Transitions: Chuck Berry (1926-2017)

Paying Attention:

“You know, my temperature’s risin’
And the jukebox blowing a fuse
My heart’s beatin’ rhythm
And my soul keeps on singin’ the blues
Roll over Beethoven and tell Tchaikovsky the news…”
–from Roll Over Beethooven by Chuck Berry
Charles Edward Anderson Berry died on Saturday. He was 90 years old and he was known throughout the world as Chuck Berry. The New York Times published an excellent appreciation of Chuck Berry’s life this weekend. Written by Jon Pareles, it will provide not just the starting point, end point, and specifics of Berry’s life, but also an appreciation of why Chuck Berry was so important to music, specifically rock&roll music.
Chuck Berry was one of the pioneers of rock&roll music. John Lennon said “if you tried to give rock & roll another name it would be Chuck Berry”. The Beatles, like the Rolling Stones, The Beach Boys,  and Nobel Prize winner Bob Dylan all put Berry at the top of the rock&roll food chain. Berry played with Clapton, Keith Richards, Bruce Springsteen.  Chuck Berry songs were frequently on their albums and live show playlists. It was Berry who put the rhythm in rock&roll,combining country and blues and R&B into one new music form,  sorted the chord structure and progressions, insisted on the driving drum and bass beat and the carefully articulated lyrics–the better to drive home the freedom of the message. Chuck Berry was present at the birth of rock&roll. His importance was such that he was in the first batch of honorees to the Rock&Roll Hall of Fame; Keith Richards handled his induction.
It wasn’t just the music that Berry shaped, it was the very soul of rock&roll–the attitude. Berry, in trouble more than once with the authorities, brought a rebellious attitude about life, love, and the importance of having a good time to his music. His songs talked about the driving forces of teenage life in America: cars, love, rebellion, lust, music, yearning, “You didn’t know whether Chuck Berry was black or white. It wasn’t a concern”, said Keith Richards of the Rolling Stones. His message and his voice was  universal and his attitude was perfect for the times and the music. Rock&roll is not the music of obedience; it is the music of rebellion, of push back, of dissent, of freedom.  It was, as my old pal and running buddy Professor Robert O. McAlister, Phd. says, “tire slashing rock&roll”.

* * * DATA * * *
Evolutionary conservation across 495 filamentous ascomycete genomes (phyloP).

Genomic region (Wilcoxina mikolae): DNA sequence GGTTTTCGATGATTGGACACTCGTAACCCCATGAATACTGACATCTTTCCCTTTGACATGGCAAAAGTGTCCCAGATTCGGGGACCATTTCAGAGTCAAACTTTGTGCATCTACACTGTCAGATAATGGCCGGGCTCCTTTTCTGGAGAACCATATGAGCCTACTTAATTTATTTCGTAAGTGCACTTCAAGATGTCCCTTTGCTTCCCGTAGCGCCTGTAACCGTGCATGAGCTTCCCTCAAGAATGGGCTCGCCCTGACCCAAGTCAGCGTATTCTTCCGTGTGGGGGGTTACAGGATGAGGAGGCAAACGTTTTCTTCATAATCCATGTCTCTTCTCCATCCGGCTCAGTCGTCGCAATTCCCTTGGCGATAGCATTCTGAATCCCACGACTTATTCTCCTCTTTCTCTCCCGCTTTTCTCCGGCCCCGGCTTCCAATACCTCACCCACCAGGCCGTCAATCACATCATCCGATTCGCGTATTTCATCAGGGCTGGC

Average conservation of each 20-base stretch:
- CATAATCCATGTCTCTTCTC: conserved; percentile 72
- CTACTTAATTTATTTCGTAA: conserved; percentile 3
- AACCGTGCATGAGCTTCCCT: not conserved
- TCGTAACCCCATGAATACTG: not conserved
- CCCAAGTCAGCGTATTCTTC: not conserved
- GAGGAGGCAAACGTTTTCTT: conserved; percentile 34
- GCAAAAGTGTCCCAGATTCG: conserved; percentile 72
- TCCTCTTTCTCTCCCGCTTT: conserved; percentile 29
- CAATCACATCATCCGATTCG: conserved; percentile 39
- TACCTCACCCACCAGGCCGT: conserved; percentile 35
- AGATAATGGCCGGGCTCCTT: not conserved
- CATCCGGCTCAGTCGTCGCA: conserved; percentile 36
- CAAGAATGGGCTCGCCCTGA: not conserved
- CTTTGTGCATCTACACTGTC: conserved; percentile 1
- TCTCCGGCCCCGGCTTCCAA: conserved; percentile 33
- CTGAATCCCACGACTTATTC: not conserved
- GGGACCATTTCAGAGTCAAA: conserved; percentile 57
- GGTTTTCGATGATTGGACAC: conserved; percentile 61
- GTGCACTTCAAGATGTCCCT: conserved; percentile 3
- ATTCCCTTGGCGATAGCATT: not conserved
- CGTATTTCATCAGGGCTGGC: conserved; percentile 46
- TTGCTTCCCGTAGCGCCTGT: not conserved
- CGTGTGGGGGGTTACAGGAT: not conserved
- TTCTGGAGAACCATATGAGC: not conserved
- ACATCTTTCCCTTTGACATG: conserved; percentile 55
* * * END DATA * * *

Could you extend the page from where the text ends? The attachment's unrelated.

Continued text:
On stage Berry was an accomplished, comfortable, energetic, charismatic performer. He was both an artist in performance and a performance artist. Nothing was left to chance: not the way he dressed, the level at which his guitar was strung, the choreography of his moves–the legendary “duck walk” among them–the carefully crafted pompadour hairstyle (Berry went to cosmetology school); the flamboyant sideburns and pencil thin mustache. Berry played with a twinkle in his eye and a smile on his lips, acutely aware of the intimate connection he had with his audience.  He didn’t ease into a show; he blasted into it, setting the tone for the night. His performances were powerful and jumping and joyful–a worship service in the mobile road show temple of rock&roll.
Chuck Berry has gone but he’s still here, present in the music and attitude he created and developed, and in the thousands of musicians he influenced. To get a wider appreciation of Berry’s influence, take the time to go through the Chuck Berry ClickPak below.
With essential background provided by the ClickPak, below please find all you need to know about Chuck Berry:a collection of  songs that Chuck Berry left for us, from various performances.
Click through and turn it up.
You’ll feel a lot better if you do.
Sweet Little Sixteen (intro by Dick Clark..”let’s turn him loose”…got it)
The Fine Print: Video embeds courtesy of our friends at YouTube. All rights belong to their respective artists. 

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